forgiven for thinking that you had missed the date and wandered into London
Fashion Week. Everyone who had read all the supplements, all the tweets, all
the blogs and listened to the podcasts — or even just came on spec
because everyone else said they should — was there. It was achingly hip.
Never mind — we all want opera extending its audience so why not? It
probably swelled the coffers of the ENO champagne bar.
So how was it? Well, perhaps one should score it in TV Talent Show style and
take it from there:
Story: 6/10, Music: 6/10, Production: 6/10........you get the idea I expect.
Singers? Definitely 8/10, if only for commitment to the work, vocal
characterisation, and damn good acting within the limits of the production.
Craig Lucas has written a libretto that is based on a true news story of
some years ago about two boys, internet chat rooms, assumed identities and
attempted murder and this story — slight as it is in dramatic terms
— worked to a point. What was lacking was any depth of characterisation,
any motivations or emotional developments to give the piece structure. Maybe
that was part of the plan: certainly the waves of music that swirled and pulsed
and counterpointed the long articulated lines of speech/song didn’t
suggest much in the way of dramatic development or journey. Muhly’s work
is difficult to describe; his music is like high-class mood-music, or perhaps
those compositions carefully constructed and “written to picture”
for an expensive nature documentary. It doesn’t challenge the listener,
nor does it repel — but I doubt it delighted or surprised many either.
Susan Bickley and Nicky Spence
The singers were universally good: the core of the story lies with the
investigating police officer played by Susan Bickley (does she ever
disappoint?) who has demons of her own to confront as a stranger in the strange
land of her suspect’s virtual world of net friends. Her diction was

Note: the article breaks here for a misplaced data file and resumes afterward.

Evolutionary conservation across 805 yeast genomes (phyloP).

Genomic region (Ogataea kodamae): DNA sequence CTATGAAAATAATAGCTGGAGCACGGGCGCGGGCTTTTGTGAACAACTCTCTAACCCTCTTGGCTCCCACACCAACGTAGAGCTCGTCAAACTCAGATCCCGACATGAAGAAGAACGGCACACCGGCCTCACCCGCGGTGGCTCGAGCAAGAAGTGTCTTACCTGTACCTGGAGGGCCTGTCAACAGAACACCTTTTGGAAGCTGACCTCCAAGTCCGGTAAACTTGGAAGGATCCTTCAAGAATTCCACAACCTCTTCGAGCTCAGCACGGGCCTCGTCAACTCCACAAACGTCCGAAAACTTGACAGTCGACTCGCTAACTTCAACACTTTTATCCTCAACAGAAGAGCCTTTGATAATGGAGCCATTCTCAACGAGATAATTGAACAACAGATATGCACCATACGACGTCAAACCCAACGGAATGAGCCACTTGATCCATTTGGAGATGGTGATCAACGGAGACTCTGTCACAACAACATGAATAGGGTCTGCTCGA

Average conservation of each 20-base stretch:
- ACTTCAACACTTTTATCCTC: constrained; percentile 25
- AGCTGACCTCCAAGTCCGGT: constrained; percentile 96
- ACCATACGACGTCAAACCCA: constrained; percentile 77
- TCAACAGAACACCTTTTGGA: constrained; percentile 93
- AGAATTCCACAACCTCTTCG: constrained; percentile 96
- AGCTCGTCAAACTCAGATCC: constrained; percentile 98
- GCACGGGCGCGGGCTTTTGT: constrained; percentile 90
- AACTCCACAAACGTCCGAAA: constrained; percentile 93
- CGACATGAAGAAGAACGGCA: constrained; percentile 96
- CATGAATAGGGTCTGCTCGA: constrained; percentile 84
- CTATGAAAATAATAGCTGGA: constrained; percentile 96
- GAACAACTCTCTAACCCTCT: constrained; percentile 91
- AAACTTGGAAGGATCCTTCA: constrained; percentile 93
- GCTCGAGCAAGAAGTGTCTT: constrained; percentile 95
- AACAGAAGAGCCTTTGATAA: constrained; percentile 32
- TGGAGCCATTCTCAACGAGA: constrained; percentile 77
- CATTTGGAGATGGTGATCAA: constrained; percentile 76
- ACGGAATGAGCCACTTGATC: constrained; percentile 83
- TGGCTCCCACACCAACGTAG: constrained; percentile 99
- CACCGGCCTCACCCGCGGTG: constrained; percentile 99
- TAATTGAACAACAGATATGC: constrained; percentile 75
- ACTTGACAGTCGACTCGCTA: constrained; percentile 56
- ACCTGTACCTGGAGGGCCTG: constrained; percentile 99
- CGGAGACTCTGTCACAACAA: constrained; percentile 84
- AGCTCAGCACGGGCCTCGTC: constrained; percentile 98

excellent and character well-drawn. That suspect, who we know as
“Brian”, is sung by young tenor Nicky Spence with a tremendous
empathy for this pathetic, unintelligent, bullied young man who’s flashes
of desperate anger at his uncomprehending parents just reinforce his weakness
and lack of self esteem. That excellent work was matched by the amazingly
confident performance of boy treble Joseph Beesley — one just hopes that
the calculated evil inherent in his character doesn’t leave too much of a
shadow. The many supporting roles were equally well presented and sung without
a single unhappy choice — and singers and orchestra (under Rumon Gamba)
seemed well-rehearsed and remarkably slick considering this was a first night
of an entirely new work.
Joseph Beesley and Nicky Spence
On the production side, a few good ideas were made much of but could have
been given more emphasis — the video backdrops of world-wide internet
“chatting” — words repeating, and reappearing, and often
mirroring the actual sung words. Some of the best dramatic moments came with
the chorus spread around and above the stage suggesting the vast numbers of
internet chatters communicating endlessly and pointlessly from their sad
individual bedrooms. The graphic video work was good — but again could
have been so much more; in fact the whole production just felt as if it were
treading far too carefully, too “nicely” and was afraid of
upsetting anyone. All a bit anodyne, in essence. Perhaps they will push the
boat out a bit more for its New York premiere? Somehow, I doubt it.
Six more performances through June and July: see www.eno.org